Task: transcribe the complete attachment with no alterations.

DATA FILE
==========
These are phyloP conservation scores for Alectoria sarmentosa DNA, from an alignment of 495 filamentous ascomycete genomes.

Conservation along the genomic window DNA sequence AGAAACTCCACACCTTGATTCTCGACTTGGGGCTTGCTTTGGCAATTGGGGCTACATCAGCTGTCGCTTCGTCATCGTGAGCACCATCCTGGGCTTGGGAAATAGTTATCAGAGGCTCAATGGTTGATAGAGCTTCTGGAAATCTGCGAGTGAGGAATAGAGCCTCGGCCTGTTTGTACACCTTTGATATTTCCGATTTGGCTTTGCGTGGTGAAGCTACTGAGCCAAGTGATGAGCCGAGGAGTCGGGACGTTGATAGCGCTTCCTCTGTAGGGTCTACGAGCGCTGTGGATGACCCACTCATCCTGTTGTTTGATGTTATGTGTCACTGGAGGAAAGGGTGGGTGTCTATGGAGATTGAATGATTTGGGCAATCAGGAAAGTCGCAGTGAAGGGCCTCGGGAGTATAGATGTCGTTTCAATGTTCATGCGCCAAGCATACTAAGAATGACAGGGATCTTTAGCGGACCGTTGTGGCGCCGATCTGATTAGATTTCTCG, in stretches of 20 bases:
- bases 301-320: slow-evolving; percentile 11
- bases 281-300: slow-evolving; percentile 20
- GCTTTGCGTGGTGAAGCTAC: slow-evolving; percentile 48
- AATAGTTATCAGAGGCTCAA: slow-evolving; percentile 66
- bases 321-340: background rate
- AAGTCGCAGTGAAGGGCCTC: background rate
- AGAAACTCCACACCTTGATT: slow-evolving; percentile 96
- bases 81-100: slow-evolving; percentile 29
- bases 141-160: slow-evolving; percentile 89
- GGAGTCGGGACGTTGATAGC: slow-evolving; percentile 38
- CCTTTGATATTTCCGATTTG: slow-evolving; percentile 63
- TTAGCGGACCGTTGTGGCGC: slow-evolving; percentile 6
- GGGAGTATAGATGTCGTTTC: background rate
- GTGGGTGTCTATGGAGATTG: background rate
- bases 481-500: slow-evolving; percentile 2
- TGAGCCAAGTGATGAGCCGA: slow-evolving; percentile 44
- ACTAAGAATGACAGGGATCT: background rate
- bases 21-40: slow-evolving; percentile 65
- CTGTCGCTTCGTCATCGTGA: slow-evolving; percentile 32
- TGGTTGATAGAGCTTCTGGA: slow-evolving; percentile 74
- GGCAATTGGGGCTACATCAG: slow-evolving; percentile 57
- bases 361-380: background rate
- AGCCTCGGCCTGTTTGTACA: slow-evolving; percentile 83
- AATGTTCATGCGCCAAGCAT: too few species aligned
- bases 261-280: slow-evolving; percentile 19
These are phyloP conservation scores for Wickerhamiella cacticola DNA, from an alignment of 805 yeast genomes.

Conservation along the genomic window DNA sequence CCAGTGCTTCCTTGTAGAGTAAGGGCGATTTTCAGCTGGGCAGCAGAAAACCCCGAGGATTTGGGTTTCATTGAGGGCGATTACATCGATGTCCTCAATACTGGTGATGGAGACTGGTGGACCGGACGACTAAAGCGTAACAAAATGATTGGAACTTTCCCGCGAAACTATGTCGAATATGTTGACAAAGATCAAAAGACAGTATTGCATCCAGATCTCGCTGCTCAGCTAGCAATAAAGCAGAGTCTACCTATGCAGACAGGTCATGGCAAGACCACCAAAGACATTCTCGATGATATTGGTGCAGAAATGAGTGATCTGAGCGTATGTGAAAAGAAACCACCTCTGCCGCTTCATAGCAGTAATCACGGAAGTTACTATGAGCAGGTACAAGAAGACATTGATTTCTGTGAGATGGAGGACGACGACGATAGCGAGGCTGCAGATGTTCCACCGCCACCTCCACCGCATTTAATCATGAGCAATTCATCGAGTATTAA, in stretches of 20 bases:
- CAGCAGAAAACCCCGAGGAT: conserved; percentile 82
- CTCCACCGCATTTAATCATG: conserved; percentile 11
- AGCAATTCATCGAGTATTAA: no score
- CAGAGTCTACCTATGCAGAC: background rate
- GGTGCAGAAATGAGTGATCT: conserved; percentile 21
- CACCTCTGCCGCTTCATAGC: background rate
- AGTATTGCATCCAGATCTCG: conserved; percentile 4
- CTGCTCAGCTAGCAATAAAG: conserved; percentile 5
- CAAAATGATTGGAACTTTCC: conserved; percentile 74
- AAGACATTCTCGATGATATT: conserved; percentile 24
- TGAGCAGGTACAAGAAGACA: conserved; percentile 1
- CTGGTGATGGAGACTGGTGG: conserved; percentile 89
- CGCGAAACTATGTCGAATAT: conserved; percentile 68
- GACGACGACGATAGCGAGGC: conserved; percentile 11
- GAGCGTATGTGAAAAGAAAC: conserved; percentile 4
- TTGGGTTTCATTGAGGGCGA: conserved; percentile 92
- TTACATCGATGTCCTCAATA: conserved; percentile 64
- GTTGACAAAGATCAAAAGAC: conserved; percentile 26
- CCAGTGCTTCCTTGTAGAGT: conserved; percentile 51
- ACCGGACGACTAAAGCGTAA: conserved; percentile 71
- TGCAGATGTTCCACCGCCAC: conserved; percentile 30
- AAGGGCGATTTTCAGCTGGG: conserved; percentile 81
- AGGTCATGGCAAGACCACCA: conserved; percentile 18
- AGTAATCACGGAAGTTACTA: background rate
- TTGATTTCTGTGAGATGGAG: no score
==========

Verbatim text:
These are phyloP conservation scores for Alectoria sarmentosa DNA, from an alignment of 495 filamentous ascomycete genomes.

Conservation along the genomic window DNA sequence AGAAACTCCACACCTTGATTCTCGACTTGGGGCTTGCTTTGGCAATTGGGGCTACATCAGCTGTCGCTTCGTCATCGTGAGCACCATCCTGGGCTTGGGAAATAGTTATCAGAGGCTCAATGGTTGATAGAGCTTCTGGAAATCTGCGAGTGAGGAATAGAGCCTCGGCCTGTTTGTACACCTTTGATATTTCCGATTTGGCTTTGCGTGGTGAAGCTACTGAGCCAAGTGATGAGCCGAGGAGTCGGGACGTTGATAGCGCTTCCTCTGTAGGGTCTACGAGCGCTGTGGATGACCCACTCATCCTGTTGTTTGATGTTATGTGTCACTGGAGGAAAGGGTGGGTGTCTATGGAGATTGAATGATTTGGGCAATCAGGAAAGTCGCAGTGAAGGGCCTCGGGAGTATAGATGTCGTTTCAATGTTCATGCGCCAAGCATACTAAGAATGACAGGGATCTTTAGCGGACCGTTGTGGCGCCGATCTGATTAGATTTCTCG, in stretches of 20 bases:
- bases 301-320: slow-evolving; percentile 11
- bases 281-300: slow-evolving; percentile 20
- GCTTTGCGTGGTGAAGCTAC: slow-evolving; percentile 48
- AATAGTTATCAGAGGCTCAA: slow-evolving; percentile 66
- bases 321-340: background rate
- AAGTCGCAGTGAAGGGCCTC: background rate
- AGAAACTCCACACCTTGATT: slow-evolving; percentile 96
- bases 81-100: slow-evolving; percentile 29
- bases 141-160: slow-evolving; percentile 89
- GGAGTCGGGACGTTGATAGC: slow-evolving; percentile 38
- CCTTTGATATTTCCGATTTG: slow-evolving; percentile 63
- TTAGCGGACCGTTGTGGCGC: slow-evolving; percentile 6
- GGGAGTATAGATGTCGTTTC: background rate
- GTGGGTGTCTATGGAGATTG: background rate
- bases 481-500: slow-evolving; percentile 2
- TGAGCCAAGTGATGAGCCGA: slow-evolving; percentile 44
- ACTAAGAATGACAGGGATCT: background rate
- bases 21-40: slow-evolving; percentile 65
- CTGTCGCTTCGTCATCGTGA: slow-evolving; percentile 32
- TGGTTGATAGAGCTTCTGGA: slow-evolving; percentile 74
- GGCAATTGGGGCTACATCAG: slow-evolving; percentile 57
- bases 361-380: background rate
- AGCCTCGGCCTGTTTGTACA: slow-evolving; percentile 83
- AATGTTCATGCGCCAAGCAT: too few species aligned
- bases 261-280: slow-evolving; percentile 19
These are phyloP conservation scores for Wickerhamiella cacticola DNA, from an alignment of 805 yeast genomes.

Conservation along the genomic window DNA sequence CCAGTGCTTCCTTGTAGAGTAAGGGCGATTTTCAGCTGGGCAGCAGAAAACCCCGAGGATTTGGGTTTCATTGAGGGCGATTACATCGATGTCCTCAATACTGGTGATGGAGACTGGTGGACCGGACGACTAAAGCGTAACAAAATGATTGGAACTTTCCCGCGAAACTATGTCGAATATGTTGACAAAGATCAAAAGACAGTATTGCATCCAGATCTCGCTGCTCAGCTAGCAATAAAGCAGAGTCTACCTATGCAGACAGGTCATGGCAAGACCACCAAAGACATTCTCGATGATATTGGTGCAGAAATGAGTGATCTGAGCGTATGTGAAAAGAAACCACCTCTGCCGCTTCATAGCAGTAATCACGGAAGTTACTATGAGCAGGTACAAGAAGACATTGATTTCTGTGAGATGGAGGACGACGACGATAGCGAGGCTGCAGATGTTCCACCGCCACCTCCACCGCATTTAATCATGAGCAATTCATCGAGTATTAA, in stretches of 20 bases:
- CAGCAGAAAACCCCGAGGAT: conserved; percentile 82
- CTCCACCGCATTTAATCATG: conserved; percentile 11
- AGCAATTCATCGAGTATTAA: no score
- CAGAGTCTACCTATGCAGAC: background rate
- GGTGCAGAAATGAGTGATCT: conserved; percentile 21
- CACCTCTGCCGCTTCATAGC: background rate
- AGTATTGCATCCAGATCTCG: conserved; percentile 4
- CTGCTCAGCTAGCAATAAAG: conserved; percentile 5
- CAAAATGATTGGAACTTTCC: conserved; percentile 74
- AAGACATTCTCGATGATATT: conserved; percentile 24
- TGAGCAGGTACAAGAAGACA: conserved; percentile 1
- CTGGTGATGGAGACTGGTGG: conserved; percentile 89
- CGCGAAACTATGTCGAATAT: conserved; percentile 68
- GACGACGACGATAGCGAGGC: conserved; percentile 11
- GAGCGTATGTGAAAAGAAAC: conserved; percentile 4
- TTGGGTTTCATTGAGGGCGA: conserved; percentile 92
- TTACATCGATGTCCTCAATA: conserved; percentile 64
- GTTGACAAAGATCAAAAGAC: conserved; percentile 26
- CCAGTGCTTCCTTGTAGAGT: conserved; percentile 51
- ACCGGACGACTAAAGCGTAA: conserved; percentile 71
- TGCAGATGTTCCACCGCCAC: conserved; percentile 30
- AAGGGCGATTTTCAGCTGGG: conserved; percentile 81
- AGGTCATGGCAAGACCACCA: conserved; percentile 18
- AGTAATCACGGAAGTTACTA: background rate
- TTGATTTCTGTGAGATGGAG: no score